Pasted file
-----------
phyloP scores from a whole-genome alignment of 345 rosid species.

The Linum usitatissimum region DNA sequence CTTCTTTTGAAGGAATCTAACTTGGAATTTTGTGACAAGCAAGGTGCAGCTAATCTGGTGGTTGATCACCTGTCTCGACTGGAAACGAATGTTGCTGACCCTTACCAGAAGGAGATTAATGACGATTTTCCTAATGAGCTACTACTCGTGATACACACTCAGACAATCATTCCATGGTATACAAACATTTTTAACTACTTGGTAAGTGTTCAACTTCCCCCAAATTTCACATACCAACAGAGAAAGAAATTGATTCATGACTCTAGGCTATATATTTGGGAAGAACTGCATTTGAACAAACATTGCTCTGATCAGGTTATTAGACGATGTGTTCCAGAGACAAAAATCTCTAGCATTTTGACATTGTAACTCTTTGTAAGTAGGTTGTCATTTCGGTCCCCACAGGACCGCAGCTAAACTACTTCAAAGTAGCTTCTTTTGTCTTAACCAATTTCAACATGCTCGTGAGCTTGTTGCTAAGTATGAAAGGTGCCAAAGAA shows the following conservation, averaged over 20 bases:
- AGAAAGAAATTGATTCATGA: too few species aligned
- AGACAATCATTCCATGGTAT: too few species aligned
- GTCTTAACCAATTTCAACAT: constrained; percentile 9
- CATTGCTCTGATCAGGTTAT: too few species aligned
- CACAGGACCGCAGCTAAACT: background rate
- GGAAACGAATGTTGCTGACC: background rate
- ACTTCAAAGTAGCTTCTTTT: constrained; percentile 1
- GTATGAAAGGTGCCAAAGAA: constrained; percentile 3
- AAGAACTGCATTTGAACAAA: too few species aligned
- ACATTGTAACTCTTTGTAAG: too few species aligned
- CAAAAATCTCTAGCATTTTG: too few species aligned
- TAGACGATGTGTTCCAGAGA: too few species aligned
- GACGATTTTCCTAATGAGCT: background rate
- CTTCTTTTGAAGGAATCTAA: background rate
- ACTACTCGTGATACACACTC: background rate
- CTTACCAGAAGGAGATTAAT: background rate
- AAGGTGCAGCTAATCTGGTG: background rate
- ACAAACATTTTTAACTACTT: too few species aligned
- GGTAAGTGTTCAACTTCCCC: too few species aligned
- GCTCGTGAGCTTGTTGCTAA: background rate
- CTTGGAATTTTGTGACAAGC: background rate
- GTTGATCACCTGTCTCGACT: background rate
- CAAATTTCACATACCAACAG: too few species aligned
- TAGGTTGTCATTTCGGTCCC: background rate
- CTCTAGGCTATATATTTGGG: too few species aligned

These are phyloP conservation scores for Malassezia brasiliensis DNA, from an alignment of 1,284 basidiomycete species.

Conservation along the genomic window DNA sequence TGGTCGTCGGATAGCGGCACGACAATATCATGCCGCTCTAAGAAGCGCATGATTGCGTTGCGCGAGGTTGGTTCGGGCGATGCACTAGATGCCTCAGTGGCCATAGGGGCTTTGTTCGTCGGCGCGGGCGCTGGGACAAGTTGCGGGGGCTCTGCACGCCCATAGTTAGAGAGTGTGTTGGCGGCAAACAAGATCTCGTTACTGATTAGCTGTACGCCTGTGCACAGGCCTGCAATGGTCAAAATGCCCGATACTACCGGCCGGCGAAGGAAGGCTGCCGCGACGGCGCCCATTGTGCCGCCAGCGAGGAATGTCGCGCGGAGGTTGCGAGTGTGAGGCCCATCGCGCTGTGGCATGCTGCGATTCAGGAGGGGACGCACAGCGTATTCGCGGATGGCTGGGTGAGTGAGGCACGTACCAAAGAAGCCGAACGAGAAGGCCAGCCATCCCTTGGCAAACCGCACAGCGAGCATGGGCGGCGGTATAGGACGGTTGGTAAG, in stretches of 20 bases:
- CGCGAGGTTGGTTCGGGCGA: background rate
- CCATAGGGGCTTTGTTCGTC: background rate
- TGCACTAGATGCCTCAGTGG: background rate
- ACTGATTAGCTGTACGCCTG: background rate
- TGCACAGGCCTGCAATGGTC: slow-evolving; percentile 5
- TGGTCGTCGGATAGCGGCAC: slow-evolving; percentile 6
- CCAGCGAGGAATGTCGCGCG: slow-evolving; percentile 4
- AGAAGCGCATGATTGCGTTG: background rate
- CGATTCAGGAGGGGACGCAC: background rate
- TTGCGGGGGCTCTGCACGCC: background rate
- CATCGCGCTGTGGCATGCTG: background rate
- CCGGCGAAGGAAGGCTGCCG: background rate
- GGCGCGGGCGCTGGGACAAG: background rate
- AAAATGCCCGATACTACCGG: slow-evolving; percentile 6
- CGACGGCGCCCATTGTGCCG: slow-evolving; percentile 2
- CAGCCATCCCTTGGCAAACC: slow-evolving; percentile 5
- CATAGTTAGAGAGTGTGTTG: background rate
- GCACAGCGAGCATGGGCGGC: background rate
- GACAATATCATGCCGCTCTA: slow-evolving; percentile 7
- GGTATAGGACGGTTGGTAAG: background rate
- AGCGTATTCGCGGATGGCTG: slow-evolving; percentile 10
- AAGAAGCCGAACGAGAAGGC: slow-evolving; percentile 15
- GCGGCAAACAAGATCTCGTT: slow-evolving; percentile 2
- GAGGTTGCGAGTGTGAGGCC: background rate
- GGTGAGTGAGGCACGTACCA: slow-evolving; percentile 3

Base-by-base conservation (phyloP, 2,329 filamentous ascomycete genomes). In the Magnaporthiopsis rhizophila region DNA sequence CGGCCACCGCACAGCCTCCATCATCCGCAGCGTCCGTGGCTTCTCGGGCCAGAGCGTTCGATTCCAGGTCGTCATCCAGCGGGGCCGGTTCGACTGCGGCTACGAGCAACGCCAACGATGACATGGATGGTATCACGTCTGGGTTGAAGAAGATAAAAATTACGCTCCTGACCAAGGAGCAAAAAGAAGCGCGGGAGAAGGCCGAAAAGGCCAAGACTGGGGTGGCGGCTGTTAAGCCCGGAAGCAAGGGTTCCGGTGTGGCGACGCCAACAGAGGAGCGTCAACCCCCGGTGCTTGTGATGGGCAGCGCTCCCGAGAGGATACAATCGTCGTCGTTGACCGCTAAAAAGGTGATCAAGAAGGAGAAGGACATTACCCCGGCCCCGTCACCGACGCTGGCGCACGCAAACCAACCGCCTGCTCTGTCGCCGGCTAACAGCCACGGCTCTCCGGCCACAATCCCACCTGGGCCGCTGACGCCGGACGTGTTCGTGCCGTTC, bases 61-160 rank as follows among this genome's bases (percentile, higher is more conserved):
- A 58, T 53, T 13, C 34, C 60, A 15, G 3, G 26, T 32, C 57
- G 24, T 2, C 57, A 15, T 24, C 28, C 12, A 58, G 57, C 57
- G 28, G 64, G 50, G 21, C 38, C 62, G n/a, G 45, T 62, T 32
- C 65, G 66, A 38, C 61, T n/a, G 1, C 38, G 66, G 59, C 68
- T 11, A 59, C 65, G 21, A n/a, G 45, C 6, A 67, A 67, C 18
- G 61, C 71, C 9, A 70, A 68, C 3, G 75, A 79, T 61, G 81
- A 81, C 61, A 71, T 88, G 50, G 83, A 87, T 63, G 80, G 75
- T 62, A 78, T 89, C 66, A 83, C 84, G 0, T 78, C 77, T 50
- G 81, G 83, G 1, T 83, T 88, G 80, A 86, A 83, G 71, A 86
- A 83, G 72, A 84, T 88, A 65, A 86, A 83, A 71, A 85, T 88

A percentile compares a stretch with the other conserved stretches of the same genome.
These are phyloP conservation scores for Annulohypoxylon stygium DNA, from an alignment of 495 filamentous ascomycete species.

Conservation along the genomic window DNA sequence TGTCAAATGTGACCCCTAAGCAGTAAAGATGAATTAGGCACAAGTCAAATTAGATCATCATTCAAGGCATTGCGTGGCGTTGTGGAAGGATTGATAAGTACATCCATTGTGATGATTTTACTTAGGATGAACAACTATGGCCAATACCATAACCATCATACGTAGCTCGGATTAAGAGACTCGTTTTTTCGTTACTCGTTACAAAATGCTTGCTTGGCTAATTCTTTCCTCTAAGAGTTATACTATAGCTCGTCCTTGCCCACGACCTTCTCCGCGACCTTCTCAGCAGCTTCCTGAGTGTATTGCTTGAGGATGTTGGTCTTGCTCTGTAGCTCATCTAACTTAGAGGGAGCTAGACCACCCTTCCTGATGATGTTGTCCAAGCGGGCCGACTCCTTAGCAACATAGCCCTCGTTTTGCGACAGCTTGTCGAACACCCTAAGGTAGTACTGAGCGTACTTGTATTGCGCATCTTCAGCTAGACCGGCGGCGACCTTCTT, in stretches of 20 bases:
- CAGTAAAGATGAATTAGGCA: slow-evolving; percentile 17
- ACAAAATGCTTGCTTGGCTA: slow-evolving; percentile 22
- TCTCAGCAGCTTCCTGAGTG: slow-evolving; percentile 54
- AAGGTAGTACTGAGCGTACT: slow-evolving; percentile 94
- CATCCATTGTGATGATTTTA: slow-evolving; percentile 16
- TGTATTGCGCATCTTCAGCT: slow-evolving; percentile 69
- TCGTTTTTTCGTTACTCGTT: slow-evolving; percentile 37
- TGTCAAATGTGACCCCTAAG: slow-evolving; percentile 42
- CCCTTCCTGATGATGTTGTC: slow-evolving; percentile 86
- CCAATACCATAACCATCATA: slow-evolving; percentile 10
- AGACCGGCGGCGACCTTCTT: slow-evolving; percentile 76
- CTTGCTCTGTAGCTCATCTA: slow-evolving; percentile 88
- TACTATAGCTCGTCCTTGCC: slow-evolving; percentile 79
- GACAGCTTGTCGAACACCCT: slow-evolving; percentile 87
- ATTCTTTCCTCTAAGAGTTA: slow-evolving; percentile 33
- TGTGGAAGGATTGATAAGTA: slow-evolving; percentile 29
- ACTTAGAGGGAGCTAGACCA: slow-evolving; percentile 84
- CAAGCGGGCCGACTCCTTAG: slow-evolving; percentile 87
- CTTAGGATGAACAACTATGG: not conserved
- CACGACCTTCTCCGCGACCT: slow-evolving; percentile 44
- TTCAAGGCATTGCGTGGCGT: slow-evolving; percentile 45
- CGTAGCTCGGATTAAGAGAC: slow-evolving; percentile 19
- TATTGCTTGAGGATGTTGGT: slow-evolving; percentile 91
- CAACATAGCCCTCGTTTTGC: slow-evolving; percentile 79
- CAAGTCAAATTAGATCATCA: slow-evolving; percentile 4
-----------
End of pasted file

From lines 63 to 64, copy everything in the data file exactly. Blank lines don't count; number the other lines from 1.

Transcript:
- T 62, A 78, T 89, C 66, A 83, C 84, G 0, T 78, C 77, T 50
- G 81, G 83, G 1, T 83, T 88, G 80, A 86, A 83, G 71, A 86